The Lobbying Disclosure Act (LDA) provides two different methods for corporations and trade associations to calculate and report their total lobbying expenditures for a given calendar quarter. One method (Method A)employs the definitions of the LDA itself, such as "lobbying contact," "lobbying activities," etc. The second method (Method C) employs the lobbying provisions and definitions of the Internal Revenue Code (IRC).

Each method of calculating total lobbying expenditures has its own benefits and drawbacks. For example, the LDA method (Method A) does not incorporate any state or grassroots lobbying. The IRC method (Method C) has a much narrower class of covered officials in the executive branch of the federal government, meaning that many efforts to influence executive branch action or positions will not be considered "lobbying" on LDA Form LD-2 under the IRC method. Each of the benefits and drawbacks affects the total amount of lobbying expenditures disclosed each quarter, increasing the total for some organizations and decreasing it for others. The method chosen also may affect which employees need to register as lobbyists. Each organization's particular needs and activities affect which method would be the most appropriate for its use.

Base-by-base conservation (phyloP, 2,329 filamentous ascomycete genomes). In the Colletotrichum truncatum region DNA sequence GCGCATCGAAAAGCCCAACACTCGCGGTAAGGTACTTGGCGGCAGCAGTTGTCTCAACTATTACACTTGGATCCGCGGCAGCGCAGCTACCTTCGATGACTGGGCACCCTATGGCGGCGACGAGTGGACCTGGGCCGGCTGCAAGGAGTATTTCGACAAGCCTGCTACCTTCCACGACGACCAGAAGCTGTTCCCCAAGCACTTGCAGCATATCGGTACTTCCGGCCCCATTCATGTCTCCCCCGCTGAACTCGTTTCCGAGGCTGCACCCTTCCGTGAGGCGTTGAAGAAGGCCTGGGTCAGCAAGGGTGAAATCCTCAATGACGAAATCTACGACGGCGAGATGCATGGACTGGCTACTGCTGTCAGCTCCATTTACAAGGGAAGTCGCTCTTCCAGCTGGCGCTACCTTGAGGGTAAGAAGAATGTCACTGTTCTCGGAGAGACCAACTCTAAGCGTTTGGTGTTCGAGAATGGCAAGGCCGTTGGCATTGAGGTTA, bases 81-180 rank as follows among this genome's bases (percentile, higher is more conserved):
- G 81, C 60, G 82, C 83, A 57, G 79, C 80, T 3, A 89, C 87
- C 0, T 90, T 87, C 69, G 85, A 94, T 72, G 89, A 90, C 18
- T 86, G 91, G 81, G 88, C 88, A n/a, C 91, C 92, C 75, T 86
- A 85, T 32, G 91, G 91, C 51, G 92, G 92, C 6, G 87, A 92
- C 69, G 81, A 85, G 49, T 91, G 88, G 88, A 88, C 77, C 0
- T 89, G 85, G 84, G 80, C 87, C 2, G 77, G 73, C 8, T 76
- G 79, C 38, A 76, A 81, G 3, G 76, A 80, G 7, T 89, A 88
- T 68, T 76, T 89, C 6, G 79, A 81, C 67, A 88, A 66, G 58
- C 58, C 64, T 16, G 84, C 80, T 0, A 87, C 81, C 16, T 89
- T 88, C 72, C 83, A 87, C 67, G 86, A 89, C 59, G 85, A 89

The LDA only permits a corporation or trade association to choose a method once per calendar year. Once one method is chosen for the First- Quarter LDA report (Form LD-2), then that method must be used for the rest of the year. Thus, organizations have until April 20, 2010, to choose the method they will employ for 2010.